June 20, 2018

Music Interview: Blood Red Shoes — Do The Evolution


Blood Red Shoes bring a different sound to their latest album, “In Time To Voices.”

Music Interview: Blood Red Shoes — Do The Evolution

It shouldn’t be possible for a two-piece band to make this much noise. Consisting of drummer Steven Ansell and guitarist Laura-Mary Carter, Brighton’s Blood Red Shoes is as effective as they are efficient. Their latest album, In Time To Voices, may be under the radar but is the real deal among myriad indie sound-alike bands.

After four years of albums and constant touring in the U.K., the band is making a second trip and first proper (sort of) tour of the United States. Ansell was kind enough to spare few minutes to share his thoughts on touring, the creative process and the band’s heavy, groove-oriented latest album.

Topanga Messenger: The new album is a sea change from Fire Like This. Was there an intent to make this album different or did it happen organically?

Steven Ansell:
It was a bit of both really. We’ve been playing around with some different stuff for a long time but never really found a way to make it fit together with our more punk rock side. With this album we thought it was time to put across some of the sounds from the other side to our band so we spent a lot of time experimenting to see how we could make it all cohesive. We just allowed ourselves to explore some more melancholy, more reflective sounds and see what comes out really; it wasn't like a concrete conscious decision.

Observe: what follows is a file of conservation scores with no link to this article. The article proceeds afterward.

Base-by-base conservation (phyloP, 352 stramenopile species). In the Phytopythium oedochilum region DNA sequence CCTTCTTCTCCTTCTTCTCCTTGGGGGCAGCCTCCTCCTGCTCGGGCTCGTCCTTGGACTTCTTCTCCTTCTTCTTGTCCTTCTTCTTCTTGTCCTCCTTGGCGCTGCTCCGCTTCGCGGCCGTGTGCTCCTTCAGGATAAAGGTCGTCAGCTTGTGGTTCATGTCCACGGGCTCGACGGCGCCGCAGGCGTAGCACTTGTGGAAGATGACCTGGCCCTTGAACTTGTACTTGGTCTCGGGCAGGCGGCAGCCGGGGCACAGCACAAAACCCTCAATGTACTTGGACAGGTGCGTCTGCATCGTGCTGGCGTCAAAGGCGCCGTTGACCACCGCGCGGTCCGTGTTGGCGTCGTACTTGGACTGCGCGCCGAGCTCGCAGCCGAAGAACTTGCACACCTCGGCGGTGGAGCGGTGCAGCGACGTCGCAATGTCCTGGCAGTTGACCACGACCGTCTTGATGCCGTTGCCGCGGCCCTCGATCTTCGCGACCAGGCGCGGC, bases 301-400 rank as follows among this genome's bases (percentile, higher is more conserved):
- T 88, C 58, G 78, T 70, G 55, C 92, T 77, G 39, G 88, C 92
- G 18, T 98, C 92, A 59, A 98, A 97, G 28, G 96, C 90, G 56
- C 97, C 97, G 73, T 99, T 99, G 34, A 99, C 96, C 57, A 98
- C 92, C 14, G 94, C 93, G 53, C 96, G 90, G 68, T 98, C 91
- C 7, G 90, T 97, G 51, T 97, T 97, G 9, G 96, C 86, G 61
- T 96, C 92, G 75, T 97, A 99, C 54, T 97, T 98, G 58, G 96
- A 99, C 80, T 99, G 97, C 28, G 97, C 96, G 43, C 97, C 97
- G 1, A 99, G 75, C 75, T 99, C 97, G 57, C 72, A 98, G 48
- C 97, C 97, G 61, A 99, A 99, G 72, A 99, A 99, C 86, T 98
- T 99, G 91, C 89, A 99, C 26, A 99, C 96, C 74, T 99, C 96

TM: Last time we spoke you mentioned Q and Not U, Autolux, and Built to Spill as influences. For this album you’ve mentioned Black Sabbath, Led Zeppelin and Fleetwood Mac. Does slower mean more epic?

[chuckles] The first two are right but I don't think either of us have ever properly listened to Built to Spill so I don't know where that came from! But I don't think slower necessarily means more epic. Often, I think music is just a lot heavier when it's slower. Or you can be more epic, too, of course, and I think we've explored a bit into both of those this time. I also think with a song like "Cold" from the new record, not playing at breakneck speed means we can groove more, and recently we've been really getting into playing with hip-hop grooves and tempos.

TM: The drums are more prominent than in the last album. Was the recording process different as well?

Actually, a lot of people thought the drums were most prominent on “Fire Like This,” so it's interesting to hear a different perspective. But, yeah, the recording process for In Time To Voices was definitely different; I mean for one thing we had more of a role in the engineering and production of this album than ever before, so we literally helped set up mic positions and defined the sounds more, and we'd done very extensive demos of all of the songs before we went into the studio where we'd worked out the arrangements to a high level of detail. So the studio was less about experimentation and just about getting really, really characterful sounds for the tracking. We also made a concerted attempt to record each song with different sounds so nothing was repeated and each song had its own sonic personality, which we didn't do in the past.

TM: How has your working relationship with producer Mike Crossey progressed through three albums?